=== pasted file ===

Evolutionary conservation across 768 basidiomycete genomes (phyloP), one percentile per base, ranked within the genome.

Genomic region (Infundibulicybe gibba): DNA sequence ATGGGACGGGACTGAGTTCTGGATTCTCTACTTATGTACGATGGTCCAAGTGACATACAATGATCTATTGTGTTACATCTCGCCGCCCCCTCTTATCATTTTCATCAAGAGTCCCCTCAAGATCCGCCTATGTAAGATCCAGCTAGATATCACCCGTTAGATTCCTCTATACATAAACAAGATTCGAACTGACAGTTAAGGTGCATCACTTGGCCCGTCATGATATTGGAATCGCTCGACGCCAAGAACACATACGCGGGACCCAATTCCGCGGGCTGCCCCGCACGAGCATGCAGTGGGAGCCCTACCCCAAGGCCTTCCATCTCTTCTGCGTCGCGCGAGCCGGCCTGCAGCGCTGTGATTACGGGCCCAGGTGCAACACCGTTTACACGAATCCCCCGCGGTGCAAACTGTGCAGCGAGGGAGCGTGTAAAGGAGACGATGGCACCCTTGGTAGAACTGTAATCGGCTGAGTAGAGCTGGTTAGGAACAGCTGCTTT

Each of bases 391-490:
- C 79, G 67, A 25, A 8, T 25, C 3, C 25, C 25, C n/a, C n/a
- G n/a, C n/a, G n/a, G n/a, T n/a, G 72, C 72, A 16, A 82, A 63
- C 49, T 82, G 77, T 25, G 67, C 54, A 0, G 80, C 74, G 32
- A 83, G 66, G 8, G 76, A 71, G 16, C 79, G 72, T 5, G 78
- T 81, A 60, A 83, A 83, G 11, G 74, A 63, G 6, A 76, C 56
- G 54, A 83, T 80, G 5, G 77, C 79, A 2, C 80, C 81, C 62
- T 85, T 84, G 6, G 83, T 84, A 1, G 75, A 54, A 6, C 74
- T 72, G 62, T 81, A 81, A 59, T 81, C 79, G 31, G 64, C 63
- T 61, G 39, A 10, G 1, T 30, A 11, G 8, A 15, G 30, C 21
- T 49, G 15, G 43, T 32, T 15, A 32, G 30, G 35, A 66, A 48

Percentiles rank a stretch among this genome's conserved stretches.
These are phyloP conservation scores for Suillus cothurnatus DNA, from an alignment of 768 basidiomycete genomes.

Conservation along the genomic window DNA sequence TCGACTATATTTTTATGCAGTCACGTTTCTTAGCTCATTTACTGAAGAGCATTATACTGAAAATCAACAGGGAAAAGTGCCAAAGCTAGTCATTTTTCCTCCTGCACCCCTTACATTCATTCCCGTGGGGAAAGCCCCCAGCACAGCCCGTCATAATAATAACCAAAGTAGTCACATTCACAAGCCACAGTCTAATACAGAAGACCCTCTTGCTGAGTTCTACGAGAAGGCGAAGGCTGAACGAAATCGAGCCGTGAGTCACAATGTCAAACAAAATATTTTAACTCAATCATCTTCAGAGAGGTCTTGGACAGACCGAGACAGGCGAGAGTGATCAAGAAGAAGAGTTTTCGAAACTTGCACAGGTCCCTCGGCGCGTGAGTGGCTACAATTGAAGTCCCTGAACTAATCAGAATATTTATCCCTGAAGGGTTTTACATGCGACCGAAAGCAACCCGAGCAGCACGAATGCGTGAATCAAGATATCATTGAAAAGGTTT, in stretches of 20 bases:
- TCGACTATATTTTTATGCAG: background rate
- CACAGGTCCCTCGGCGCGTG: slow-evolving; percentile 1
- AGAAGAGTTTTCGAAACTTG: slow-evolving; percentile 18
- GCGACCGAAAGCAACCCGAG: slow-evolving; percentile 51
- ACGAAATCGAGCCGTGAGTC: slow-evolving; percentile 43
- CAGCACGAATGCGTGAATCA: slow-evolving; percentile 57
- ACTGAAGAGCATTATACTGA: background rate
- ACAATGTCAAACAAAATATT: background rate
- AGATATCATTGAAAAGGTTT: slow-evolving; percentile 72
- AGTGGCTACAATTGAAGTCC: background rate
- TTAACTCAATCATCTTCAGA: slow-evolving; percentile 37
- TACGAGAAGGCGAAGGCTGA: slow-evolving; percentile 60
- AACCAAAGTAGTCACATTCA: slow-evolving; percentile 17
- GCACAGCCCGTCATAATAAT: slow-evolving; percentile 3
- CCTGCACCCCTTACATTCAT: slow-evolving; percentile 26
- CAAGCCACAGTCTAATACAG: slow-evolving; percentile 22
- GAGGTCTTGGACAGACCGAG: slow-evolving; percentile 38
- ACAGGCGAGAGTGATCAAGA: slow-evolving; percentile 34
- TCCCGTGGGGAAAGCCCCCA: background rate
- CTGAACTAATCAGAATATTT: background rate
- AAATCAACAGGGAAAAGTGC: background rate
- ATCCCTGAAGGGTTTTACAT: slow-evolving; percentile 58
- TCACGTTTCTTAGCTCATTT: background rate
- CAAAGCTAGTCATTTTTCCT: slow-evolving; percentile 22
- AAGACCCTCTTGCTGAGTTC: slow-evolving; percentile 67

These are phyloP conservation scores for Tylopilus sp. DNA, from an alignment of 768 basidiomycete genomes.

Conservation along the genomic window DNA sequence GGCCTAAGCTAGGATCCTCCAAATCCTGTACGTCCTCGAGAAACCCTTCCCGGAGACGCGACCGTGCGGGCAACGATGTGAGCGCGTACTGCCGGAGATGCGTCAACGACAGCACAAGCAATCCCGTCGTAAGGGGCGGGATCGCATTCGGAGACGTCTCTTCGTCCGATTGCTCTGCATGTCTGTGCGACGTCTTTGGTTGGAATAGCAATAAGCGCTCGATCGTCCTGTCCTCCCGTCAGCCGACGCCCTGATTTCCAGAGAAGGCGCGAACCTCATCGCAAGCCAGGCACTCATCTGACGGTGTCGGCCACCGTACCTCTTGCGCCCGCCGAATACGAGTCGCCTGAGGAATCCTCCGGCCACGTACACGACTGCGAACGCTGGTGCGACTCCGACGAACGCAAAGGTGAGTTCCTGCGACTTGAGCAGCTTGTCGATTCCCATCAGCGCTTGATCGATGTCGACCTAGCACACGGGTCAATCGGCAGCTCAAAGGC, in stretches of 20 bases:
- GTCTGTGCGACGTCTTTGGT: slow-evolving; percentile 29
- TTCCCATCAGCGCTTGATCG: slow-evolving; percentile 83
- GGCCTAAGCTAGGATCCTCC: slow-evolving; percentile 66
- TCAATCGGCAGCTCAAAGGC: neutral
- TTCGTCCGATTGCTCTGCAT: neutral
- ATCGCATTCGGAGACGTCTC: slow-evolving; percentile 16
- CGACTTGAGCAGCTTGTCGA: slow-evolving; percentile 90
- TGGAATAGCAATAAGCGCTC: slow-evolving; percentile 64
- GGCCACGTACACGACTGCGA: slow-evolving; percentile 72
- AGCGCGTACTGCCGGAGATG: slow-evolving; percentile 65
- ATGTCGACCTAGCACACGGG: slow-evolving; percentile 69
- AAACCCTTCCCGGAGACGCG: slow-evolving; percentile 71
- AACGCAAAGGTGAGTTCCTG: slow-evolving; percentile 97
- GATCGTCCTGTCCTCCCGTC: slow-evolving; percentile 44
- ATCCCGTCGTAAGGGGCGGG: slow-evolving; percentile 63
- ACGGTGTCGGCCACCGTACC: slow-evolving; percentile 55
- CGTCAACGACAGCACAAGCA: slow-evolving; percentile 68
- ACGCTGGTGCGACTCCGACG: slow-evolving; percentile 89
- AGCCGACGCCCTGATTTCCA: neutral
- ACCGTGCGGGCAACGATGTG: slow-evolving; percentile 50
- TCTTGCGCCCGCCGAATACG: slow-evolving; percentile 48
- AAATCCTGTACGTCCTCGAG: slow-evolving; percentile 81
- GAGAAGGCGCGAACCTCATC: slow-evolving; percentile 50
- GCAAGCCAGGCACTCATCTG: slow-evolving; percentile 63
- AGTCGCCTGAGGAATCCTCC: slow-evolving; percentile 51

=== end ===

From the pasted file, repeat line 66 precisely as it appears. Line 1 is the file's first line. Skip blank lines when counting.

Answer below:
- GAGAAGGCGCGAACCTCATC: slow-evolving; percentile 50